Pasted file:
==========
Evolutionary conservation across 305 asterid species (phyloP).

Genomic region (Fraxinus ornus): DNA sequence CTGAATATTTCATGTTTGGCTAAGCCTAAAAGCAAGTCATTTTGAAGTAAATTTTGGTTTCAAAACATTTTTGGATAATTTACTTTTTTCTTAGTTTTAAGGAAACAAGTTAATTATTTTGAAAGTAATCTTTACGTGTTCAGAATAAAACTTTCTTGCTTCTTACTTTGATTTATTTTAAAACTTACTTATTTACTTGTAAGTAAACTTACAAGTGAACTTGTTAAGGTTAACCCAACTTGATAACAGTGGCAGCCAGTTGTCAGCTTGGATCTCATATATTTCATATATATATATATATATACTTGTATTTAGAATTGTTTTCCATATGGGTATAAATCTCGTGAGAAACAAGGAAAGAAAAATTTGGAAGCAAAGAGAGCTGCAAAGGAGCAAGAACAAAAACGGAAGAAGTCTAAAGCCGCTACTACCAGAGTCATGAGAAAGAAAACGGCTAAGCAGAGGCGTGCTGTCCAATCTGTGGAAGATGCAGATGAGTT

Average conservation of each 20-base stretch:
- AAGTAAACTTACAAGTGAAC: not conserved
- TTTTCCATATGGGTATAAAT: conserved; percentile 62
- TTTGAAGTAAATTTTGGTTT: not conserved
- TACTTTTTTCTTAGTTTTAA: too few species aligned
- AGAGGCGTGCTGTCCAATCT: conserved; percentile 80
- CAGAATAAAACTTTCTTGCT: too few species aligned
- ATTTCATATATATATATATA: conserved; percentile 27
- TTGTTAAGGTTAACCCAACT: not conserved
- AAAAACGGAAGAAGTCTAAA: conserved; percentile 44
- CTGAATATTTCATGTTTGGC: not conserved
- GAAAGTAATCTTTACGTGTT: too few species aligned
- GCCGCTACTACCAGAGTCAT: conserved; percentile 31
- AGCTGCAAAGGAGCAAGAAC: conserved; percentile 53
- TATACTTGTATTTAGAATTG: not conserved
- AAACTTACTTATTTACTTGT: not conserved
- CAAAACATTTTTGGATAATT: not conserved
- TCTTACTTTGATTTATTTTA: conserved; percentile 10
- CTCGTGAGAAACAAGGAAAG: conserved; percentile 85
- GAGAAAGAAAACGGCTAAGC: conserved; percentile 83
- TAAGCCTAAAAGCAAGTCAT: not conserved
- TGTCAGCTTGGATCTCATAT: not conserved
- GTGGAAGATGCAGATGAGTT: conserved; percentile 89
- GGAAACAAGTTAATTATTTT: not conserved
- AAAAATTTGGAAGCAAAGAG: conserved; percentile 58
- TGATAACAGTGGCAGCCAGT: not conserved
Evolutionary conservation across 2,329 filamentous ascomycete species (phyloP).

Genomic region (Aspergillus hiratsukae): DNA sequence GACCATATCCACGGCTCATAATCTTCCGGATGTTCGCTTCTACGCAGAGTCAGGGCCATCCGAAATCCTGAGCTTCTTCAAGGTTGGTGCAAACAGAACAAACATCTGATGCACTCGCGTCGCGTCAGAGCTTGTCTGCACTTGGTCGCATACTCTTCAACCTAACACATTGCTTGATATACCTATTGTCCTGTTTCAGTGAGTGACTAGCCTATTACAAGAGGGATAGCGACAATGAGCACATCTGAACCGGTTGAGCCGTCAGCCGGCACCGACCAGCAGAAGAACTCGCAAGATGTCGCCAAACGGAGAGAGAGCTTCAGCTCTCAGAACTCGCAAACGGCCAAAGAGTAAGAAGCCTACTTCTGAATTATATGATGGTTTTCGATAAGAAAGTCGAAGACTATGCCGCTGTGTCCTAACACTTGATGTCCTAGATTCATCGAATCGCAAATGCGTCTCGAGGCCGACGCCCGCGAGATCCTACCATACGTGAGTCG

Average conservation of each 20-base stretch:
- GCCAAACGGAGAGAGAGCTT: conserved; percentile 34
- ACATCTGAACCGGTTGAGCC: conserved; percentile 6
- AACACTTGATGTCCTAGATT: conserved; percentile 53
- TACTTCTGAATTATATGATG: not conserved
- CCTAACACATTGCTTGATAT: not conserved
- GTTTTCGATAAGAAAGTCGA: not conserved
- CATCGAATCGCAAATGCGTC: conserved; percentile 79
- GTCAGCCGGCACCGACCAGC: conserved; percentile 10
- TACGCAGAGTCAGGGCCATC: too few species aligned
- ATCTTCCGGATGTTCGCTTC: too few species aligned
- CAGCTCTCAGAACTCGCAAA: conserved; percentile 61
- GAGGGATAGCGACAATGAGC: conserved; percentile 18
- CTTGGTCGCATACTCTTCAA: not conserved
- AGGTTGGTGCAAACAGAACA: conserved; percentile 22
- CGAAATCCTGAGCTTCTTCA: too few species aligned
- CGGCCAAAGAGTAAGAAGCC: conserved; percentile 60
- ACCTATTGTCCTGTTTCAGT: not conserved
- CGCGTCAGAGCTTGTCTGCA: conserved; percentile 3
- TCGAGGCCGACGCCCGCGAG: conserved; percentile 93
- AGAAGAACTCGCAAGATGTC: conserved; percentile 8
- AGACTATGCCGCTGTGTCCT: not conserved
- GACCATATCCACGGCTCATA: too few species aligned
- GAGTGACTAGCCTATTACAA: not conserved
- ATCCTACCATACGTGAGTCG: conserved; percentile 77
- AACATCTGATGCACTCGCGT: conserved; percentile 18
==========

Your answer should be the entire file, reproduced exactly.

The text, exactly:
Evolutionary conservation across 305 asterid species (phyloP).

Genomic region (Fraxinus ornus): DNA sequence CTGAATATTTCATGTTTGGCTAAGCCTAAAAGCAAGTCATTTTGAAGTAAATTTTGGTTTCAAAACATTTTTGGATAATTTACTTTTTTCTTAGTTTTAAGGAAACAAGTTAATTATTTTGAAAGTAATCTTTACGTGTTCAGAATAAAACTTTCTTGCTTCTTACTTTGATTTATTTTAAAACTTACTTATTTACTTGTAAGTAAACTTACAAGTGAACTTGTTAAGGTTAACCCAACTTGATAACAGTGGCAGCCAGTTGTCAGCTTGGATCTCATATATTTCATATATATATATATATATACTTGTATTTAGAATTGTTTTCCATATGGGTATAAATCTCGTGAGAAACAAGGAAAGAAAAATTTGGAAGCAAAGAGAGCTGCAAAGGAGCAAGAACAAAAACGGAAGAAGTCTAAAGCCGCTACTACCAGAGTCATGAGAAAGAAAACGGCTAAGCAGAGGCGTGCTGTCCAATCTGTGGAAGATGCAGATGAGTT

Average conservation of each 20-base stretch:
- AAGTAAACTTACAAGTGAAC: not conserved
- TTTTCCATATGGGTATAAAT: conserved; percentile 62
- TTTGAAGTAAATTTTGGTTT: not conserved
- TACTTTTTTCTTAGTTTTAA: too few species aligned
- AGAGGCGTGCTGTCCAATCT: conserved; percentile 80
- CAGAATAAAACTTTCTTGCT: too few species aligned
- ATTTCATATATATATATATA: conserved; percentile 27
- TTGTTAAGGTTAACCCAACT: not conserved
- AAAAACGGAAGAAGTCTAAA: conserved; percentile 44
- CTGAATATTTCATGTTTGGC: not conserved
- GAAAGTAATCTTTACGTGTT: too few species aligned
- GCCGCTACTACCAGAGTCAT: conserved; percentile 31
- AGCTGCAAAGGAGCAAGAAC: conserved; percentile 53
- TATACTTGTATTTAGAATTG: not conserved
- AAACTTACTTATTTACTTGT: not conserved
- CAAAACATTTTTGGATAATT: not conserved
- TCTTACTTTGATTTATTTTA: conserved; percentile 10
- CTCGTGAGAAACAAGGAAAG: conserved; percentile 85
- GAGAAAGAAAACGGCTAAGC: conserved; percentile 83
- TAAGCCTAAAAGCAAGTCAT: not conserved
- TGTCAGCTTGGATCTCATAT: not conserved
- GTGGAAGATGCAGATGAGTT: conserved; percentile 89
- GGAAACAAGTTAATTATTTT: not conserved
- AAAAATTTGGAAGCAAAGAG: conserved; percentile 58
- TGATAACAGTGGCAGCCAGT: not conserved
Evolutionary conservation across 2,329 filamentous ascomycete species (phyloP).

Genomic region (Aspergillus hiratsukae): DNA sequence GACCATATCCACGGCTCATAATCTTCCGGATGTTCGCTTCTACGCAGAGTCAGGGCCATCCGAAATCCTGAGCTTCTTCAAGGTTGGTGCAAACAGAACAAACATCTGATGCACTCGCGTCGCGTCAGAGCTTGTCTGCACTTGGTCGCATACTCTTCAACCTAACACATTGCTTGATATACCTATTGTCCTGTTTCAGTGAGTGACTAGCCTATTACAAGAGGGATAGCGACAATGAGCACATCTGAACCGGTTGAGCCGTCAGCCGGCACCGACCAGCAGAAGAACTCGCAAGATGTCGCCAAACGGAGAGAGAGCTTCAGCTCTCAGAACTCGCAAACGGCCAAAGAGTAAGAAGCCTACTTCTGAATTATATGATGGTTTTCGATAAGAAAGTCGAAGACTATGCCGCTGTGTCCTAACACTTGATGTCCTAGATTCATCGAATCGCAAATGCGTCTCGAGGCCGACGCCCGCGAGATCCTACCATACGTGAGTCG

Average conservation of each 20-base stretch:
- GCCAAACGGAGAGAGAGCTT: conserved; percentile 34
- ACATCTGAACCGGTTGAGCC: conserved; percentile 6
- AACACTTGATGTCCTAGATT: conserved; percentile 53
- TACTTCTGAATTATATGATG: not conserved
- CCTAACACATTGCTTGATAT: not conserved
- GTTTTCGATAAGAAAGTCGA: not conserved
- CATCGAATCGCAAATGCGTC: conserved; percentile 79
- GTCAGCCGGCACCGACCAGC: conserved; percentile 10
- TACGCAGAGTCAGGGCCATC: too few species aligned
- ATCTTCCGGATGTTCGCTTC: too few species aligned
- CAGCTCTCAGAACTCGCAAA: conserved; percentile 61
- GAGGGATAGCGACAATGAGC: conserved; percentile 18
- CTTGGTCGCATACTCTTCAA: not conserved
- AGGTTGGTGCAAACAGAACA: conserved; percentile 22
- CGAAATCCTGAGCTTCTTCA: too few species aligned
- CGGCCAAAGAGTAAGAAGCC: conserved; percentile 60
- ACCTATTGTCCTGTTTCAGT: not conserved
- CGCGTCAGAGCTTGTCTGCA: conserved; percentile 3
- TCGAGGCCGACGCCCGCGAG: conserved; percentile 93
- AGAAGAACTCGCAAGATGTC: conserved; percentile 8
- AGACTATGCCGCTGTGTCCT: not conserved
- GACCATATCCACGGCTCATA: too few species aligned
- GAGTGACTAGCCTATTACAA: not conserved
- ATCCTACCATACGTGAGTCG: conserved; percentile 77
- AACATCTGATGCACTCGCGT: conserved; percentile 18